And then Tim got killed. So I got two combat vets from Restrepo and my new friend, Guillermo Cervera—who was with Tim when he died—and the four of us set out from DC. We did it over the course of a year. We bought our food as we went; we swam in rivers and got our water out of creeks; we slept in the woods, or under bridges, or in abandoned buildings. We cooked over fires. I brought my dog, Daisy. It was 15 degrees in the winter, and 100 degrees in the summer. We walked through everything. We asked people as we went what they thought of America. Like, How’s America doing? What do you like best about this country? What do you dislike the most? We had long conversations around campfires.
One of the takeaways from Korengal, as well as Restrepo, is how hard it is for veterans to reenter everyday life, how hard it is to function in a mundane environment after you’ve been in life-or-death scenarios. It seems like that’s as true for soldiers as it is for conflict reporters. It sounds like The Last Patrol was a way to inject some adventure into the dullness of life.
Normal life is dull; you just don’t realize it. It’s not without its merits, but it’s dull. I mean, the opposite of dull is something happening that has huge consequences, right? There's consequences on the one side, and dullness on the other side. And the more consequences there are, the less dull things become. And the ultimate consequences are life and death, right? That really gets your attention—it’s the opposite of dull. We’ve made society in such a way that consequences are kept to a minimum for almost everything.
So how do you find pleasure and excitement in a life that’s admittedly dull?
I think it’s very hard. Young men really seek excitement—I think they're neurologically wired for it. They seek closeness, and they seek excitement, and they get both in combat. And then they come back, and there's no excitement, and there's no closeness. It’s a very alienating, isolating society we live in. And there's no danger, right? So they're dosed up on adrenaline and closeness for a year, and they come back here, and they flat-line, because there isn’t any of either. It’s tremendously hard for them. I think there are little tricks, like The Last Patrol, that give you some of that feeling of closeness.
Now that you’ve left war reporting behind, do you see yourself reporting on veteran issues?
No, I don’t think so. After The Last Patrol comes out, I’ll have moved on to other things.
So The Last Patrol is a farewell to war for you as well as the veterans that you walked with.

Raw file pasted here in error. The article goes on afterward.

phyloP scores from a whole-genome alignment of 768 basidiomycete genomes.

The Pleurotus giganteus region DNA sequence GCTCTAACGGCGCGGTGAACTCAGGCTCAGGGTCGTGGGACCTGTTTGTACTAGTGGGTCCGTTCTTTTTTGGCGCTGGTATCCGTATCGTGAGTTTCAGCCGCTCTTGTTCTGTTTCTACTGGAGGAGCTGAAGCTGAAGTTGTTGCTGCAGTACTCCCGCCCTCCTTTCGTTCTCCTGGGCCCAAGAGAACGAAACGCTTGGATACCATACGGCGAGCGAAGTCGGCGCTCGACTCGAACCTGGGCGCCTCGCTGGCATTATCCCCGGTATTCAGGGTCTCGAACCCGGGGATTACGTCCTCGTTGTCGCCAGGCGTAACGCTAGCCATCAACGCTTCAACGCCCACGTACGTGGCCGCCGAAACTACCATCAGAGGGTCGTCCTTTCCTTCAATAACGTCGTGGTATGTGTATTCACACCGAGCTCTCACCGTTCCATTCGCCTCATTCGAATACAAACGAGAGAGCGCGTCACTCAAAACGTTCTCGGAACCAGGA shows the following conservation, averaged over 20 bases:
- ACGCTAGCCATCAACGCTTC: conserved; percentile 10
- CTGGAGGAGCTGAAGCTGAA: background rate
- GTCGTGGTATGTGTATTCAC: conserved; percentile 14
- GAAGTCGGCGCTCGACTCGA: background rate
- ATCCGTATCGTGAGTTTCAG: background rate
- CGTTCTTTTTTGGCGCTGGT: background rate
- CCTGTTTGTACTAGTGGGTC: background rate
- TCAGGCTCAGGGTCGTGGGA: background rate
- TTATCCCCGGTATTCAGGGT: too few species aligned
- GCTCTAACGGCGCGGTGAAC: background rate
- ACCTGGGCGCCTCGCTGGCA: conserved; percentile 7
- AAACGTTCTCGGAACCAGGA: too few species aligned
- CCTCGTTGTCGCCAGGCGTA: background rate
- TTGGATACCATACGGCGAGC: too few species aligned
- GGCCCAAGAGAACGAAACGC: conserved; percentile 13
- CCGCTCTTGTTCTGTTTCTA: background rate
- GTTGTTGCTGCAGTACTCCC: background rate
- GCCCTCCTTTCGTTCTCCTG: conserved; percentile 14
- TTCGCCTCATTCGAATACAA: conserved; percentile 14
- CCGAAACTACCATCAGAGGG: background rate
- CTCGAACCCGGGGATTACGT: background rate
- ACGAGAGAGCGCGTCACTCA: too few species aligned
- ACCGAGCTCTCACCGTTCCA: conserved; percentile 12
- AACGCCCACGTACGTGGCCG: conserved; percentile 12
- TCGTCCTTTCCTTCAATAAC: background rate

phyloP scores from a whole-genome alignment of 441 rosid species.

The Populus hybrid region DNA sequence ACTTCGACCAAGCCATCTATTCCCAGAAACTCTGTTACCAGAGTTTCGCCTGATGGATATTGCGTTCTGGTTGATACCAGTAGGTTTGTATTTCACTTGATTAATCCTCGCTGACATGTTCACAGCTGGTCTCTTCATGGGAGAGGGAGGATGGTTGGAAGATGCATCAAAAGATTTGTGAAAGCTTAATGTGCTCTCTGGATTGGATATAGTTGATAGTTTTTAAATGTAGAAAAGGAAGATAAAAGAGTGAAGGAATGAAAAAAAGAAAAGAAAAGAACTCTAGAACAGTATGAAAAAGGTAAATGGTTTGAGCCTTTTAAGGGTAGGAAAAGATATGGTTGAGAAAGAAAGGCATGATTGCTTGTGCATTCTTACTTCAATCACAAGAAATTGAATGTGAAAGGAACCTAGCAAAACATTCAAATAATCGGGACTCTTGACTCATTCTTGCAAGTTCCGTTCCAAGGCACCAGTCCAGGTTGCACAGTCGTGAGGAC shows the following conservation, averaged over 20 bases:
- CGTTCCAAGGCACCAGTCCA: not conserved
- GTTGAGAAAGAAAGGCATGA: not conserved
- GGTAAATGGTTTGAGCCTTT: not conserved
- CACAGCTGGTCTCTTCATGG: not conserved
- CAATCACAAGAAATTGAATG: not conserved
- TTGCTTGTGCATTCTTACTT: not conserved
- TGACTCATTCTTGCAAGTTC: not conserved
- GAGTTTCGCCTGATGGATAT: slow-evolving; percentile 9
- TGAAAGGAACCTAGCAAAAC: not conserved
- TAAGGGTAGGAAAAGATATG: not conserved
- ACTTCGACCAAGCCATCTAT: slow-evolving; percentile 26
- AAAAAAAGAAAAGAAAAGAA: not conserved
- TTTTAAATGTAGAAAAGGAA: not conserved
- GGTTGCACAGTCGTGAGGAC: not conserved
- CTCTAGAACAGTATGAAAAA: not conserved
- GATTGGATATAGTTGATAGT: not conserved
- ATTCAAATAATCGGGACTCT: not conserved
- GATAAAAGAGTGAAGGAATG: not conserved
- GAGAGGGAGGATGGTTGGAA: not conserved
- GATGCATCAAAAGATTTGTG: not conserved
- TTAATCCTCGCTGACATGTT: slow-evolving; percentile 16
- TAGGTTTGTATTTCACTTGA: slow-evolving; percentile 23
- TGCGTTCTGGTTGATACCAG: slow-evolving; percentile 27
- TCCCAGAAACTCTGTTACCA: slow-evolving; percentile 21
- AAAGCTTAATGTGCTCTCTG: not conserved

Yeah. I mean, we’re still doing it—still walking the rail lines—we’re just not filming it anymore. We just like it. All of us at the beginning said that we were never going back to war again. Now Guillermo’s in Ukraine, and Dave went back to Afghanistan. Two out of four relapsed. Our casualty rate was 50 percent—half of the group failed to stay away from it.
Why take the train tracks and not a hiking trail?
Woods are easy to figure out—I could live in the woods indefinitely. No problem. What’s hard to figure out is navigating through ghettos, and suburbs, and dealing with society. You're not in the wilderness; you're in the margins of society. You need just enough woods for concealment and cover, so people don’t spot you when you're asleep. But you also need access—you have to buy food as you go. You need to get water. It’s a very complicated problem. You're dodging the police, the Amtrak police. Anyone can hike the Appalachian Trail. It’s easy, and you're supposed to do it.
You encounter people on the tracks. Last time I was out there with a couple friends, we saw this guy walking along the track by himself. There's, like, five of us, and he saw us coming. He stopped, got a pistol out of his bag, and put it in his back pocket. That made us think, you know? He was cool, but he didn’t know if we were cool. There was this very edgy conversation, and then we kept going. Everything was all right. The Appalachian Trail is lovely, but it’s been preserved and set aside for people to do one thing, which is appreciate nature. We’re trying to understand our own society. You're not going to do that on the Appalachian Trail.
So you skirt society.
We’re making ourselves intentionally marginal. When you do that, you understand yourself better, and you understand the things that you're marginal to better. If you want to be marginal, all you have to do is leave your home and not go home that night. Walk out the door, don’t go home that night, and you're marginal.
It’s amazing. It’s incredible how fast you feel that way. You're not part of society anymore. If you're walking around looking for a place to sleep, you're marginal. Wondering where you can get water? You're marginal. Am I safe here, under this bridge? Are there local guys who are going to roll up in a pickup truck and beat me up? You're marginal. And all you have to do is not come home, and you're there.
So where will the last patrol end?
The Pacific. A couple hundred miles a year. I figure I’ll be at the Pacific in my 70s.
It’ll take a while.
It’ll take a while, I know. But I have a while, hopefully.
Follow Michael Zelenko on Twitter.